(Reuters) - Staff attorneys at the Justice Department’s antitrust division are nearing a recommendation to block the proposed $45 billion merger of Comcast Corp and Time Warner Cable Inc, Bloomberg reported on Friday, citing people familiar with the matter.
A spokesman for Time Warner Cable questioned the report, saying the company had been working productively with both the Department of Justice and the Federal Communications Commission.
“We’ve had no indication from the DoJ that this is true,” the spokesman said.
Bloomberg said that Justice Department attorneys investigating the deal are citing concerns for consumers as they lean against it. Their review could be handed in as soon as next week, people familiar with the matter told Bloomberg. (bloom.bg/1CUPx9V)
The final decision would be made by senior officials.
Time Warner Cable shares closed down 5.4 percent at $149.61 on the New York Stock Exchange while Comcast shares ended down 2.1 percent at $58.42 on Nasdaq.
A source close to Comcast said that discussions with the DOJ had been positive and that the Federal Communications Commission was still gathering material from companies, making it early for any discussion of conditions for a deal.
The FCC, which as well as the Justice Department is reviewing the deal, earlier this month paused the informal countdown toward its decision as it awaited a court ruling related to how it should handle disclosures of some documents.
The FCC pause would push the conclusion of the regulatory review to the middle of the year, a Comcast executive said in a March blog post.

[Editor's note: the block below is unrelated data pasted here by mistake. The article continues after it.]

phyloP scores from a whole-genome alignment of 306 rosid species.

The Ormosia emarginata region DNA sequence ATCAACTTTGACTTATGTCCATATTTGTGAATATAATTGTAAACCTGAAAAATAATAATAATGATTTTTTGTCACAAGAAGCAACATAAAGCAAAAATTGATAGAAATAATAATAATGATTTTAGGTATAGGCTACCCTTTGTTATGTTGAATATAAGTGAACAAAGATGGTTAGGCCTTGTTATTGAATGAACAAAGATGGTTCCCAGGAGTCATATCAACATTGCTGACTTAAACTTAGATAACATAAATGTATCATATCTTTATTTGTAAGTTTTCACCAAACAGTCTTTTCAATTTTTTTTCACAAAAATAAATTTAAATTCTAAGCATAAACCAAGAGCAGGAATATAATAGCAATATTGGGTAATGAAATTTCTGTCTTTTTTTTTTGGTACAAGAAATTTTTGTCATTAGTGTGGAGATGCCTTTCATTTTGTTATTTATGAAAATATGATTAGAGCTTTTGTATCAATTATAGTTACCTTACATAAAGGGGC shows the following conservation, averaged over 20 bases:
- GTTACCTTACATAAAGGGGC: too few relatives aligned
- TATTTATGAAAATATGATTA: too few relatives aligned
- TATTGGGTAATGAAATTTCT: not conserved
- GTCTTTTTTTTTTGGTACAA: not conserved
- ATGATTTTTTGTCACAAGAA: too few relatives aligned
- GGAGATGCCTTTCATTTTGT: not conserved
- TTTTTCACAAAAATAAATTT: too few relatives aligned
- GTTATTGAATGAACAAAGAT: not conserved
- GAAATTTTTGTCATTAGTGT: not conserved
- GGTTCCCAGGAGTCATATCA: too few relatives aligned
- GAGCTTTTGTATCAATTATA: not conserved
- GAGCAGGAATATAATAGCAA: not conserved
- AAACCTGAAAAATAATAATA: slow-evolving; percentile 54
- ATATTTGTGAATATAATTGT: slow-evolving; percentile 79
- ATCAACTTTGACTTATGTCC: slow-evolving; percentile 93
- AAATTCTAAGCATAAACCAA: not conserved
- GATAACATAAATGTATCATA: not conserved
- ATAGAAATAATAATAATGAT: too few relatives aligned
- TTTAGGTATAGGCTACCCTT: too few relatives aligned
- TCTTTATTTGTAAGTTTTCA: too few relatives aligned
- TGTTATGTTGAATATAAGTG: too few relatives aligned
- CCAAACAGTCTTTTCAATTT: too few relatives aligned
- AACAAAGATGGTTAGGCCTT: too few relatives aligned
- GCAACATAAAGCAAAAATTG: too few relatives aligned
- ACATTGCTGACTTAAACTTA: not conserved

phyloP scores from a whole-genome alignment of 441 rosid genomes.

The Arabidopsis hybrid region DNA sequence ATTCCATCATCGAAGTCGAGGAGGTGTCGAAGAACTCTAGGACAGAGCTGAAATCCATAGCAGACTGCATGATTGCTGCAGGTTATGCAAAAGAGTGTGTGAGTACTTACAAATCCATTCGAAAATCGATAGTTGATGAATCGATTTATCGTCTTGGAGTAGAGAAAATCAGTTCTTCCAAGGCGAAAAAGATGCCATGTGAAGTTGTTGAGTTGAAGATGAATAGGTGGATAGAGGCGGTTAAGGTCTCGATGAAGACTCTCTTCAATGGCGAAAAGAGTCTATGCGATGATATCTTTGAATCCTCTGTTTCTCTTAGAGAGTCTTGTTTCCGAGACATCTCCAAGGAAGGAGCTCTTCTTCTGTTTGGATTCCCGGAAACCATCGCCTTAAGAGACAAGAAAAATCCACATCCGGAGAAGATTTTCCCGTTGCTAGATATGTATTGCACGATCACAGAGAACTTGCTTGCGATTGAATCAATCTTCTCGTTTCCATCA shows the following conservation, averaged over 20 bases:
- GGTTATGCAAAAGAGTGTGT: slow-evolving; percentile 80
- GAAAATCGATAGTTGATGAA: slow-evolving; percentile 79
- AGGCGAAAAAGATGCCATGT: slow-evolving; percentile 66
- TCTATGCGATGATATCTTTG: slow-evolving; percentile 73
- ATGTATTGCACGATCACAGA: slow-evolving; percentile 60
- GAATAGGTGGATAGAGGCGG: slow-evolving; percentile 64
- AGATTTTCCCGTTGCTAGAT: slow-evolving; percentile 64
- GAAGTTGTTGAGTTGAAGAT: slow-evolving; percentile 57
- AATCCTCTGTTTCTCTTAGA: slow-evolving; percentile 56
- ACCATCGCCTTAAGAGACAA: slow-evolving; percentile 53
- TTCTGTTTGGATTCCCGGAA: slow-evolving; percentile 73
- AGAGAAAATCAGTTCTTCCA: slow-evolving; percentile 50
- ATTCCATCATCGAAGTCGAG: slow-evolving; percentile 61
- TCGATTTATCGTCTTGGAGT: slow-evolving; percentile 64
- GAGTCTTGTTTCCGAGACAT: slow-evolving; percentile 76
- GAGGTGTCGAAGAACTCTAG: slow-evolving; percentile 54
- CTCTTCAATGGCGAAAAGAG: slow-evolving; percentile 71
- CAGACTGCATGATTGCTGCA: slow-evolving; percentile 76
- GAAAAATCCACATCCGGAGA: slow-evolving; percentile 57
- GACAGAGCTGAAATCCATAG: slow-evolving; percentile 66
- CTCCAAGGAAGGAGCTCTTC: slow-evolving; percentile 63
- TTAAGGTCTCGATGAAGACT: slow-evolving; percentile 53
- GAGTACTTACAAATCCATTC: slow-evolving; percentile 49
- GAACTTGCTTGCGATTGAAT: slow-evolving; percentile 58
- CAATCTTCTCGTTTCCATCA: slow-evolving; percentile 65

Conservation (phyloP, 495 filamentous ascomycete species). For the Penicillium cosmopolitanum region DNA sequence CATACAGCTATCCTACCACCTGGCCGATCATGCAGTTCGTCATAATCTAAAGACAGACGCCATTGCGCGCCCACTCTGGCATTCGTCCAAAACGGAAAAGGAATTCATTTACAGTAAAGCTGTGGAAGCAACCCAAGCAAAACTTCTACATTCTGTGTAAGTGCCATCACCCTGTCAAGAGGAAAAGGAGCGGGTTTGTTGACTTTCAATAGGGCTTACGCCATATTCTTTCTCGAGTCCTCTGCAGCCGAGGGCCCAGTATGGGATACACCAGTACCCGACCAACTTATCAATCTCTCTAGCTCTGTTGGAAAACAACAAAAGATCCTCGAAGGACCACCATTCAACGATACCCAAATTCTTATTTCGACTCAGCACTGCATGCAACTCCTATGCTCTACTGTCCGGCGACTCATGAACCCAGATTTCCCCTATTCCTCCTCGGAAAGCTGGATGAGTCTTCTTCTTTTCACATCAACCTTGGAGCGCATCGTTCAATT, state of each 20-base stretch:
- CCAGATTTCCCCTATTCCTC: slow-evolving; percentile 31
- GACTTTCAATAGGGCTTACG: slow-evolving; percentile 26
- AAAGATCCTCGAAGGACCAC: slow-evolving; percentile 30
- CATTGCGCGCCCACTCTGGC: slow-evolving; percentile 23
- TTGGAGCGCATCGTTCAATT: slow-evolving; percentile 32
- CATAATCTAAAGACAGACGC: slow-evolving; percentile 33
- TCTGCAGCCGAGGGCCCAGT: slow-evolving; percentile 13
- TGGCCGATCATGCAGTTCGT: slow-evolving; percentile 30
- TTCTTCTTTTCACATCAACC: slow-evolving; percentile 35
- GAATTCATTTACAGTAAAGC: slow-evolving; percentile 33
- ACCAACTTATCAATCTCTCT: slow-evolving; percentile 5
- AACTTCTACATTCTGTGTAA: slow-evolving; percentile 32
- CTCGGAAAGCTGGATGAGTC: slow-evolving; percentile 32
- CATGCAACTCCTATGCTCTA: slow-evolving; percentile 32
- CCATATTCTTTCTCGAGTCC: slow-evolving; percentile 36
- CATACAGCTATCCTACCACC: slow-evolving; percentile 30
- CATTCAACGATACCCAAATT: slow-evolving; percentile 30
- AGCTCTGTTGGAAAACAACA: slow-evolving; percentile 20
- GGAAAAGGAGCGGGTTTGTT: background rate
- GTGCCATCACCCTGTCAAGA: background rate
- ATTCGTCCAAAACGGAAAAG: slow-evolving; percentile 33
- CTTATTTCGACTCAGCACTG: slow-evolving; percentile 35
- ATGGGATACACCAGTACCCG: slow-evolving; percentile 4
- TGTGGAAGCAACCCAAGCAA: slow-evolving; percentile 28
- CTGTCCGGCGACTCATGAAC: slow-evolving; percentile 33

“There is no basis for a lawsuit to block the transaction,” a Comcast spokeswoman said in an emailed statement on Friday, adding that expected benefits to both consumers and businesses from the deal “...have been essentially unchallenged in the record - and all can be achieved without any reduction of competition.”
The deal has faced severe scrutiny from several media companies and executives since its initial announcement over a year ago.
On Friday, a coalition of companies, associations and public interest groups sent a letter to FCC Chair Tom Wheeler opposing the merger.
“The combined company would, among other things: control over half of the high-speed residential broadband connections in the United States; dominate pay-TV across the nation; combine even stronger distribution muscle with NBC-Universal’s “must-have” video programing; and control critical advertising and set-topbox inputs,” the letter stated.
“... the Commission should reject this merger because it would result in too much power in the hands of one company.”
Reporting by Malathi Nayak and Jennifer Saba; Writing by Bernard Orr; Editing by Leslie Adler